Fort Stevens: Washington's first line of defense during the Civil War
A few months ago, I posted a picture of Fort Reno--one of the ring of forts that encircled the National Capital during the Civil War. It was at Fort Reno that Federal troops saw the approach of Confederate troops led by Gen. Jubal Early and alerted the garrison at Fort Stevens, four miles to the east.
On July 11 - 12, 1864, the troops of Fort Stevens engaged Early's troops and repelled their attack. On both days, President Lincoln rode up from his summer cottage at the Old Soldiers' Home to view the fighting. At one point, he came under fire and, whether true or apocryphal, was told, "Get down, you fool!" by Oliver Wendell Holmes, Jr. He is only the second president to come under fire, the first being James Madison during the War of 1812.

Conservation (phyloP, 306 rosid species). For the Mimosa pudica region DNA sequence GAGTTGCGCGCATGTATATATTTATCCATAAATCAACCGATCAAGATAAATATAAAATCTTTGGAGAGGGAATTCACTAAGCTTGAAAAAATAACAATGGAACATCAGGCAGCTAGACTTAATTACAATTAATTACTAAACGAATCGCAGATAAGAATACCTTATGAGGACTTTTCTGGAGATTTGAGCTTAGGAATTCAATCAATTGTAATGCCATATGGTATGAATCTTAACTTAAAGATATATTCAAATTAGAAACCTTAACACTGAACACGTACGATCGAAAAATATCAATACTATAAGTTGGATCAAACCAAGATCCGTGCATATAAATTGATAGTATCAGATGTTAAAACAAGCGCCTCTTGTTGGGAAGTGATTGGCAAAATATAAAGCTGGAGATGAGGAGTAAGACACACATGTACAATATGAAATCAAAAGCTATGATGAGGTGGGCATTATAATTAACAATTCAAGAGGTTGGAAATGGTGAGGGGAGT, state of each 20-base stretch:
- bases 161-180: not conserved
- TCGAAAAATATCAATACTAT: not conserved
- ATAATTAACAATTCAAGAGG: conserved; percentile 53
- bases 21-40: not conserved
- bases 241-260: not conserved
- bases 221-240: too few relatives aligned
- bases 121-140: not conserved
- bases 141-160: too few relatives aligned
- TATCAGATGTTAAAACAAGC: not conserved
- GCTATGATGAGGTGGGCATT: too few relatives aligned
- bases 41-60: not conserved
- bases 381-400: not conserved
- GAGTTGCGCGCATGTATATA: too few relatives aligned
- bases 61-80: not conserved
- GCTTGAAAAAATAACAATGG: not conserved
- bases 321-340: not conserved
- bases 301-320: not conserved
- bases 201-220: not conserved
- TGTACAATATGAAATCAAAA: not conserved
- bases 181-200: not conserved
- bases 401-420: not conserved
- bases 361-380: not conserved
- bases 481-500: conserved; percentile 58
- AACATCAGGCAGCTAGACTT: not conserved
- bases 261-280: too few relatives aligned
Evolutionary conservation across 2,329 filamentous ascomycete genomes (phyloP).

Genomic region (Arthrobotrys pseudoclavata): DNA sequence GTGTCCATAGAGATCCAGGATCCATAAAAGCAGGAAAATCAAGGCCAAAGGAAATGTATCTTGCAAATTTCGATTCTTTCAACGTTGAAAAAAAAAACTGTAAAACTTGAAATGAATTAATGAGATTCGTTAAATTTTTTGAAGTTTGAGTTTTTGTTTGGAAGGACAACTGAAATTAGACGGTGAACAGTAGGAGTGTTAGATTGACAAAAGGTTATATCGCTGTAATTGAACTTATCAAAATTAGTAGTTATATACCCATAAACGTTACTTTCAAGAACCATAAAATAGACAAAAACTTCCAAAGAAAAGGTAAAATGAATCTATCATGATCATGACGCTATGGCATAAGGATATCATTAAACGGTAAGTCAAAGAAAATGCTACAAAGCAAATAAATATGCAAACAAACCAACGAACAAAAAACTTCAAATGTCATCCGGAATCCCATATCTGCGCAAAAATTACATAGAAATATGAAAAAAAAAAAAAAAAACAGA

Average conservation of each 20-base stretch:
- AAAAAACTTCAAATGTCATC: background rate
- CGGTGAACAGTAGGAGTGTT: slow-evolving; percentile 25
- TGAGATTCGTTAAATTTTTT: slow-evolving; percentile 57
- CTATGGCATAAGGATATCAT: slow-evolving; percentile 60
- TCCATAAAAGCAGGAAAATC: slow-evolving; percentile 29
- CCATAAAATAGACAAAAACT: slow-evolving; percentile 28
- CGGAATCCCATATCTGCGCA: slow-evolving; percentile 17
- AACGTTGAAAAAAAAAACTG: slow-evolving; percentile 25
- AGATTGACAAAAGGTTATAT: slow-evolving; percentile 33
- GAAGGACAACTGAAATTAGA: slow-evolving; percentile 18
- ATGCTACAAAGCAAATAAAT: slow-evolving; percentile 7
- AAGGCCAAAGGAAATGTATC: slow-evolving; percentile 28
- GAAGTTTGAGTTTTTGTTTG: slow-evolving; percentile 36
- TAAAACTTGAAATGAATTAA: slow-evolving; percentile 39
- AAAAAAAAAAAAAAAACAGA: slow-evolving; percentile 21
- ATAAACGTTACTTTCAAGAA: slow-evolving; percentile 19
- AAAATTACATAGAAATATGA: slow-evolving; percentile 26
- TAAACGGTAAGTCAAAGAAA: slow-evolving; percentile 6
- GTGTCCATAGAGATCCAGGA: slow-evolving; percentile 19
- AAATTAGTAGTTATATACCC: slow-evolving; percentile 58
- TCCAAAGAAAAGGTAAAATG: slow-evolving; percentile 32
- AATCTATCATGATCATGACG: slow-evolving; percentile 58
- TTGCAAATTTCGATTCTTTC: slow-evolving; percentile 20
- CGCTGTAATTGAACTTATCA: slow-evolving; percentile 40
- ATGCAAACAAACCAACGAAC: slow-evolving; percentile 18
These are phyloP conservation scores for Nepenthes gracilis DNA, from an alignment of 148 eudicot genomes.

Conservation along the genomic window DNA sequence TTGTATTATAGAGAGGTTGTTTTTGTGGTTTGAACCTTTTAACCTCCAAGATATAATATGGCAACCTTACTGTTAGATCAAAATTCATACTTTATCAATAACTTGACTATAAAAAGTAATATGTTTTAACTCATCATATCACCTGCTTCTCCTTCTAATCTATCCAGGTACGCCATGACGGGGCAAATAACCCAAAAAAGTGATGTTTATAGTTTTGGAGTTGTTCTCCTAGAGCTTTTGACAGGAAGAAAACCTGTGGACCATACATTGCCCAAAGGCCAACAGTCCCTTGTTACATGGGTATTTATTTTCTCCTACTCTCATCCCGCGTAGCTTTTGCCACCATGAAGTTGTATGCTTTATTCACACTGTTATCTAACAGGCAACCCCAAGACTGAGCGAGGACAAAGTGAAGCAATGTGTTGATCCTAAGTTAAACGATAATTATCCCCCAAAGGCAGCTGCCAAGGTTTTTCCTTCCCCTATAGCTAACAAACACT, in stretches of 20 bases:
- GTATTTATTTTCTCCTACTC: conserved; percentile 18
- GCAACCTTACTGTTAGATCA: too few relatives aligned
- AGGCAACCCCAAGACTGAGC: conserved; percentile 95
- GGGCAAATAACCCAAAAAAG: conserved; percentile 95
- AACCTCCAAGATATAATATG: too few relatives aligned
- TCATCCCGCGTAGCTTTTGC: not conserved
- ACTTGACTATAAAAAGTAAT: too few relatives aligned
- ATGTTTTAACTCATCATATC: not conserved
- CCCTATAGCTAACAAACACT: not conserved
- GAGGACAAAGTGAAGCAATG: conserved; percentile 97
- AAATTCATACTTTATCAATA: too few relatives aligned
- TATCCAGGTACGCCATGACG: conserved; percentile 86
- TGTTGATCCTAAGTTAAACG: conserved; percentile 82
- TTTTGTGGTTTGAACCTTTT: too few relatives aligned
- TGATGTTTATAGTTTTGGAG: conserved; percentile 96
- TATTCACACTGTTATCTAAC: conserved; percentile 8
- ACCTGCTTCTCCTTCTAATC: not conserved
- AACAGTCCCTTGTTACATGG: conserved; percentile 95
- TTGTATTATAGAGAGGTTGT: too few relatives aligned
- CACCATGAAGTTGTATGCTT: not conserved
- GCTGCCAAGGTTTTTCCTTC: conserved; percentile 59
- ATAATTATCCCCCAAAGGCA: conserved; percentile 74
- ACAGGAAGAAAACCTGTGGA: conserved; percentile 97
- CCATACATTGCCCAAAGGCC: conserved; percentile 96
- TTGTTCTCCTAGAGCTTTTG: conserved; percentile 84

At the end of the fighting casualties stood this--Federals: 41, Confederates: 833. The Union dead are buried less than half a mile away from the fort in Battleground National Cemetery. Located on Georgia Avenue, the cemetery is tucked between residential housing and low-income apartments. It is the smallest military cemetery in the United States. If you're visiting D.C., a trip to Fort Stevens and the Battleground National Cemetery could be combined with a visit to Walter Reed, which is another three blocks to the north.
Photo copyright: D.C. Confidential, 3/08